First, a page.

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Att skapa och marknadsföra plats med hjälp av fiktion

Sjöholm, Carina LU (2012) In Bebyggelseshistorisk tidskrift p.26-41
Abstract
Travel in the footsteps of cinema is an expanding market, both in Sweden and internationally. Travel habits are changing, and the fact of a good number of people planning their journeys in order to follow in the footsteps of fictitiousn characters, or alternatively follow a particular route in order to experience first-hand something

they saw at the cinema or on television, has become an important potential for the tourist industry to harness.

Film versions of, and interest in, author Henning Mankell’s Inspector Kurt Wallander in Ystad, Skåne, are one of many instances of the economic synergies between film, location and tourism. Regionally produced film is being looked on more and more as an important growth factor, but... (More)
Travel in the footsteps of cinema is an expanding market, both in Sweden and internationally. Travel habits are changing, and the fact of a good number of people planning their journeys in order to follow in the footsteps of fictitiousn characters, or alternatively follow a particular route in order to experience first-hand something

they saw at the cinema or on television, has become an important potential for the tourist industry to harness.

Film versions of, and interest in, author Henning Mankell’s Inspector Kurt Wallander in Ystad, Skåne, are one of many instances of the economic synergies between film, location and tourism. Regionally produced film is being looked on more and more as an important growth factor, but also as part of the experience tourist industry. In Skåne the aim of mobilising the region and addressing cultural tourism on a wide front already existed before being put into words in cultural policy action plans at national level. For the region’s part, the film adaption and interest in Kurt Wallander’s fictitious person have been a way of maximising tourism, and one which has succeeded beyond expectation.

This article sets out to show, in concrete terms, how a market emerges, is sustained and, above all, is used as a “concept” to do with film, location and tourism. In the expanding marketing of film, landscape and production of “experiencescapes”, new commercial spaces have been created and cultural fields are getting more mixed up than ever before. Films expressly concerned with a particular place or expressly shot in a particular location are not infrequently looked on as free marketing, and this insight has grown. It is often a case of media giving each other a leg-up: a book which has been made into a film has even more impact than that “just” a film or a book. People have been aware of this all through the history of cinema. (Less)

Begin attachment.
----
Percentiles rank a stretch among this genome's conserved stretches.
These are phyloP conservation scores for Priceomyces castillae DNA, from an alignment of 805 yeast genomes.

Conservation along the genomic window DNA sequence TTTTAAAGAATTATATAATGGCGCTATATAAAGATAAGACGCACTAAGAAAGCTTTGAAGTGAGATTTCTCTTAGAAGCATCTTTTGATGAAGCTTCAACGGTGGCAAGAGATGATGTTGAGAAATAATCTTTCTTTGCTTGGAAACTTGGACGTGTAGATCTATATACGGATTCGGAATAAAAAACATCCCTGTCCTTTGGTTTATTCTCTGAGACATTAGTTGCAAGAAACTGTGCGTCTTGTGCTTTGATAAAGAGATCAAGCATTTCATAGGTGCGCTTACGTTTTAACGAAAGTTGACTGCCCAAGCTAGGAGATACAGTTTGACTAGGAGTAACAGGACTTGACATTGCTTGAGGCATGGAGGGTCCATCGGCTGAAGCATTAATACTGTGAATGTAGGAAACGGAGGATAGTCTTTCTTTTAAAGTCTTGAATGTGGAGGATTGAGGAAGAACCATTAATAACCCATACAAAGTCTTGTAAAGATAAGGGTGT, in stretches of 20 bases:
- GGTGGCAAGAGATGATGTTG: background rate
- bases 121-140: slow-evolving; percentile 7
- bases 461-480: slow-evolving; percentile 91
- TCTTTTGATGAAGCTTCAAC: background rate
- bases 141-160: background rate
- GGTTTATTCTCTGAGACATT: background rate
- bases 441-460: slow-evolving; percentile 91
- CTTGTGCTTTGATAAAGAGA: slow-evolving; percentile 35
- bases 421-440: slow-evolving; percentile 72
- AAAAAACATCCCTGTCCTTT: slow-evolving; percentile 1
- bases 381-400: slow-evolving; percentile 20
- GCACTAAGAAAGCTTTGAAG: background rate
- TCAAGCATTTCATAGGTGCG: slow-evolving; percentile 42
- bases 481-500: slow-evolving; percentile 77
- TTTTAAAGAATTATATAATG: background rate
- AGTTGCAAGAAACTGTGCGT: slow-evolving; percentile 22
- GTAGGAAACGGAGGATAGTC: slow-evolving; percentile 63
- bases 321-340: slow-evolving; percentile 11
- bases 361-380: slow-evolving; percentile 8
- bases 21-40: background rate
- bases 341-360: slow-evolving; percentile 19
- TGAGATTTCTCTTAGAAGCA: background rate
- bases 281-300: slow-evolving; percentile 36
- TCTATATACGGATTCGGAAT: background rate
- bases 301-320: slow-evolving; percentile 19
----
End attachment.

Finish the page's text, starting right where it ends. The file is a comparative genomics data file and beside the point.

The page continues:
Please use this url to cite or link to this publication:
author
organization
publishing date
type
Contribution to journal
publication status
published
subject
keywords
Place, Film- and Literary tourism, Culture tourism, Cultural policies, Media
in
Bebyggelseshistorisk tidskrift
issue
64
pages
26 - 41
publisher
Swedish Science Press
ISSN
0349-2834
language
Swedish
LU publication?
yes
id
69b4fdda-e06d-4252-b154-96ede07aae17 (old id 3615865)
date added to LUP
2013-09-02 12:23:50
date last changed
2016-04-16 00:21:37
@article{69b4fdda-e06d-4252-b154-96ede07aae17,
  abstract     = {Travel in the footsteps of cinema is an expanding market, both in Sweden and internationally. Travel habits are changing, and the fact of a good number of people planning their journeys in order to follow in the footsteps of fictitiousn characters, or alternatively follow a particular route in order to experience first-hand something<br/><br>
they saw at the cinema or on television, has become an important potential for the tourist industry to harness.<br/><br>
Film versions of, and interest in, author Henning Mankell’s Inspector Kurt Wallander in Ystad, Skåne, are one of many instances of the economic synergies between film, location and tourism. Regionally produced film is being looked on more and more as an important growth factor, but also as part of the experience tourist industry. In Skåne the aim of mobilising the region and addressing cultural tourism on a wide front already existed before being put into words in cultural policy action plans at national level. For the region’s part, the film adaption and interest in Kurt Wallander’s fictitious person have been a way of maximising tourism, and one which has succeeded beyond expectation.<br/><br>
This article sets out to show, in concrete terms, how a market emerges, is sustained and, above all, is used as a “concept” to do with film, location and tourism. In the expanding marketing of film, landscape and production of “experiencescapes”, new commercial spaces have been created and cultural fields are getting more mixed up than ever before. Films expressly concerned with a particular place or expressly shot in a particular location are not infrequently looked on as free marketing, and this insight has grown. It is often a case of media giving each other a leg-up: a book which has been made into a film has even more impact than that “just” a film or a book. People have been aware of this all through the history of cinema.},
  author       = {Sjöholm, Carina},
  issn         = {0349-2834},
  keyword      = {Place,Film- and Literary tourism,Culture tourism,Cultural policies,Media},
  language     = {swe},
  number       = {64},
  pages        = {26--41},
  publisher    = {Swedish Science Press},
  series       = {Bebyggelseshistorisk tidskrift},
  title        = {Att skapa och marknadsföra plats med hjälp av fiktion},
  year         = {2012},
}